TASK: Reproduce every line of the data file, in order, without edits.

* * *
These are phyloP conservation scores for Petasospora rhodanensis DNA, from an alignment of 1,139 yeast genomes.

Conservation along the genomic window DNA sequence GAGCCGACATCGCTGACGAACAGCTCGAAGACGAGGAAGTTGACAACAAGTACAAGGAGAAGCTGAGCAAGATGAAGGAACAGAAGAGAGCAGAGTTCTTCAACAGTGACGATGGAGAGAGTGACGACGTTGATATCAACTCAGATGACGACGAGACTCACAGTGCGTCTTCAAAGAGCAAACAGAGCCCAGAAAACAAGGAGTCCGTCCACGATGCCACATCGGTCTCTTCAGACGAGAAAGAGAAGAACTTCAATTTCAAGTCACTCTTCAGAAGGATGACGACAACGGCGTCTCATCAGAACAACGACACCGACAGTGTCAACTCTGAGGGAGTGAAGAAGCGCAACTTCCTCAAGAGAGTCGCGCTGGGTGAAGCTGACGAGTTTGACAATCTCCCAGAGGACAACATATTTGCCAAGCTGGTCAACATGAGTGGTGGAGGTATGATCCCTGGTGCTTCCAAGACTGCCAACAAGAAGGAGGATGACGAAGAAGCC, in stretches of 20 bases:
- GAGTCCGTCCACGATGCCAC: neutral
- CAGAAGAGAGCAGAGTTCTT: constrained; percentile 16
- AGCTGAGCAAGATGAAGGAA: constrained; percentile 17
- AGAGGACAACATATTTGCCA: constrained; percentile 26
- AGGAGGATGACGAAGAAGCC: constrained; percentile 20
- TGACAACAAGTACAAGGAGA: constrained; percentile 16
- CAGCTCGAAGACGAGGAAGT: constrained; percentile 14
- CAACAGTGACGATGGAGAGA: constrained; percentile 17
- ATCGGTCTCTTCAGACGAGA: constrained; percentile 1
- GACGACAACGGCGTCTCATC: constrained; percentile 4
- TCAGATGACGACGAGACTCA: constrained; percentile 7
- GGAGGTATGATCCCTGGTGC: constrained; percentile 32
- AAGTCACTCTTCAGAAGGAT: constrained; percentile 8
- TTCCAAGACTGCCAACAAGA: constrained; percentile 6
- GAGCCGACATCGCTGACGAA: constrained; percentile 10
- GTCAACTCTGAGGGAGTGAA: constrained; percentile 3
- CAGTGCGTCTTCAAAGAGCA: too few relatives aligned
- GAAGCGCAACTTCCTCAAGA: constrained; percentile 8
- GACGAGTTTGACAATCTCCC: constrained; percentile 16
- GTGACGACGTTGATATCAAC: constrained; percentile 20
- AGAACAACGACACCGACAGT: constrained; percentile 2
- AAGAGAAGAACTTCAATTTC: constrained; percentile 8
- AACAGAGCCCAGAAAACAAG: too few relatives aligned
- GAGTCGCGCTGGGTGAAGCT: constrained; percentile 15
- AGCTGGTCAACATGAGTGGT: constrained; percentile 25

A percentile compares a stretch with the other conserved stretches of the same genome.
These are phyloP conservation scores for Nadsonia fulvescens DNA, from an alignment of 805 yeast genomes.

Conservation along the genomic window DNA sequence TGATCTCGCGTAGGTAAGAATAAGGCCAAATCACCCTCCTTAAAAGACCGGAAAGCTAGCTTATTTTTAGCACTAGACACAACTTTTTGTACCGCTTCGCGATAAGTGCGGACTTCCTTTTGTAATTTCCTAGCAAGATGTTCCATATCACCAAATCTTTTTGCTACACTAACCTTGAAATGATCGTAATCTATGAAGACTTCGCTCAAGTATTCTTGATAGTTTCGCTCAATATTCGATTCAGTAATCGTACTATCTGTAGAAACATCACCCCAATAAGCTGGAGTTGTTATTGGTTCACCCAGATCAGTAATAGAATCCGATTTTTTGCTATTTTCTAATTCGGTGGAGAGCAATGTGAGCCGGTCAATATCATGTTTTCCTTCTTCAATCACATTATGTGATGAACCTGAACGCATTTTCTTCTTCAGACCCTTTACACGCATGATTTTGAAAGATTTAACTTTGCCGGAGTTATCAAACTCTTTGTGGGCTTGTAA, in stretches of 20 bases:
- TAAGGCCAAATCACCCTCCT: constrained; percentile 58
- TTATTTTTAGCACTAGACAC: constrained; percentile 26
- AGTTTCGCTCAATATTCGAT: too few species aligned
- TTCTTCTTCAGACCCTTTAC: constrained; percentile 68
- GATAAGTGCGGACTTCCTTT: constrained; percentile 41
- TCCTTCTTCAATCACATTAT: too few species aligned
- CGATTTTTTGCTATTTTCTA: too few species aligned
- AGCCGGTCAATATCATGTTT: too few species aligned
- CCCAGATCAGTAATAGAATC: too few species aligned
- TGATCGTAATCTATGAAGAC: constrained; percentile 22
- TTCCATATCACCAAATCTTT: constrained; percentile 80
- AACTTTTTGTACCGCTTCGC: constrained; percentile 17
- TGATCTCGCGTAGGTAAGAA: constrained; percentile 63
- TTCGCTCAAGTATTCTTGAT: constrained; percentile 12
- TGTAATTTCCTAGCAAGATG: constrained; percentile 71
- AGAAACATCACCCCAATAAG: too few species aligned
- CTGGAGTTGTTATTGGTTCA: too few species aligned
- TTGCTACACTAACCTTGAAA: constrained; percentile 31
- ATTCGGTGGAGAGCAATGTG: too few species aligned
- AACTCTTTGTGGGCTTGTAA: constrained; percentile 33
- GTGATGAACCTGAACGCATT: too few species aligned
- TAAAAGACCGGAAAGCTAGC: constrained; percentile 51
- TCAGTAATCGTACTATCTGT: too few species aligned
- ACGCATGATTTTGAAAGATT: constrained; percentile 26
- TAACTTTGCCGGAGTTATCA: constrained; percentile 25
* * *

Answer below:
These are phyloP conservation scores for Petasospora rhodanensis DNA, from an alignment of 1,139 yeast genomes.

Conservation along the genomic window DNA sequence GAGCCGACATCGCTGACGAACAGCTCGAAGACGAGGAAGTTGACAACAAGTACAAGGAGAAGCTGAGCAAGATGAAGGAACAGAAGAGAGCAGAGTTCTTCAACAGTGACGATGGAGAGAGTGACGACGTTGATATCAACTCAGATGACGACGAGACTCACAGTGCGTCTTCAAAGAGCAAACAGAGCCCAGAAAACAAGGAGTCCGTCCACGATGCCACATCGGTCTCTTCAGACGAGAAAGAGAAGAACTTCAATTTCAAGTCACTCTTCAGAAGGATGACGACAACGGCGTCTCATCAGAACAACGACACCGACAGTGTCAACTCTGAGGGAGTGAAGAAGCGCAACTTCCTCAAGAGAGTCGCGCTGGGTGAAGCTGACGAGTTTGACAATCTCCCAGAGGACAACATATTTGCCAAGCTGGTCAACATGAGTGGTGGAGGTATGATCCCTGGTGCTTCCAAGACTGCCAACAAGAAGGAGGATGACGAAGAAGCC, in stretches of 20 bases:
- GAGTCCGTCCACGATGCCAC: neutral
- CAGAAGAGAGCAGAGTTCTT: constrained; percentile 16
- AGCTGAGCAAGATGAAGGAA: constrained; percentile 17
- AGAGGACAACATATTTGCCA: constrained; percentile 26
- AGGAGGATGACGAAGAAGCC: constrained; percentile 20
- TGACAACAAGTACAAGGAGA: constrained; percentile 16
- CAGCTCGAAGACGAGGAAGT: constrained; percentile 14
- CAACAGTGACGATGGAGAGA: constrained; percentile 17
- ATCGGTCTCTTCAGACGAGA: constrained; percentile 1
- GACGACAACGGCGTCTCATC: constrained; percentile 4
- TCAGATGACGACGAGACTCA: constrained; percentile 7
- GGAGGTATGATCCCTGGTGC: constrained; percentile 32
- AAGTCACTCTTCAGAAGGAT: constrained; percentile 8
- TTCCAAGACTGCCAACAAGA: constrained; percentile 6
- GAGCCGACATCGCTGACGAA: constrained; percentile 10
- GTCAACTCTGAGGGAGTGAA: constrained; percentile 3
- CAGTGCGTCTTCAAAGAGCA: too few relatives aligned
- GAAGCGCAACTTCCTCAAGA: constrained; percentile 8
- GACGAGTTTGACAATCTCCC: constrained; percentile 16
- GTGACGACGTTGATATCAAC: constrained; percentile 20
- AGAACAACGACACCGACAGT: constrained; percentile 2
- AAGAGAAGAACTTCAATTTC: constrained; percentile 8
- AACAGAGCCCAGAAAACAAG: too few relatives aligned
- GAGTCGCGCTGGGTGAAGCT: constrained; percentile 15
- AGCTGGTCAACATGAGTGGT: constrained; percentile 25

A percentile compares a stretch with the other conserved stretches of the same genome.
These are phyloP conservation scores for Nadsonia fulvescens DNA, from an alignment of 805 yeast genomes.

Conservation along the genomic window DNA sequence TGATCTCGCGTAGGTAAGAATAAGGCCAAATCACCCTCCTTAAAAGACCGGAAAGCTAGCTTATTTTTAGCACTAGACACAACTTTTTGTACCGCTTCGCGATAAGTGCGGACTTCCTTTTGTAATTTCCTAGCAAGATGTTCCATATCACCAAATCTTTTTGCTACACTAACCTTGAAATGATCGTAATCTATGAAGACTTCGCTCAAGTATTCTTGATAGTTTCGCTCAATATTCGATTCAGTAATCGTACTATCTGTAGAAACATCACCCCAATAAGCTGGAGTTGTTATTGGTTCACCCAGATCAGTAATAGAATCCGATTTTTTGCTATTTTCTAATTCGGTGGAGAGCAATGTGAGCCGGTCAATATCATGTTTTCCTTCTTCAATCACATTATGTGATGAACCTGAACGCATTTTCTTCTTCAGACCCTTTACACGCATGATTTTGAAAGATTTAACTTTGCCGGAGTTATCAAACTCTTTGTGGGCTTGTAA, in stretches of 20 bases:
- TAAGGCCAAATCACCCTCCT: constrained; percentile 58
- TTATTTTTAGCACTAGACAC: constrained; percentile 26
- AGTTTCGCTCAATATTCGAT: too few species aligned
- TTCTTCTTCAGACCCTTTAC: constrained; percentile 68
- GATAAGTGCGGACTTCCTTT: constrained; percentile 41
- TCCTTCTTCAATCACATTAT: too few species aligned
- CGATTTTTTGCTATTTTCTA: too few species aligned
- AGCCGGTCAATATCATGTTT: too few species aligned
- CCCAGATCAGTAATAGAATC: too few species aligned
- TGATCGTAATCTATGAAGAC: constrained; percentile 22
- TTCCATATCACCAAATCTTT: constrained; percentile 80
- AACTTTTTGTACCGCTTCGC: constrained; percentile 17
- TGATCTCGCGTAGGTAAGAA: constrained; percentile 63
- TTCGCTCAAGTATTCTTGAT: constrained; percentile 12
- TGTAATTTCCTAGCAAGATG: constrained; percentile 71
- AGAAACATCACCCCAATAAG: too few species aligned
- CTGGAGTTGTTATTGGTTCA: too few species aligned
- TTGCTACACTAACCTTGAAA: constrained; percentile 31
- ATTCGGTGGAGAGCAATGTG: too few species aligned
- AACTCTTTGTGGGCTTGTAA: constrained; percentile 33
- GTGATGAACCTGAACGCATT: too few species aligned
- TAAAAGACCGGAAAGCTAGC: constrained; percentile 51
- TCAGTAATCGTACTATCTGT: too few species aligned
- ACGCATGATTTTGAAAGATT: constrained; percentile 26
- TAACTTTGCCGGAGTTATCA: constrained; percentile 25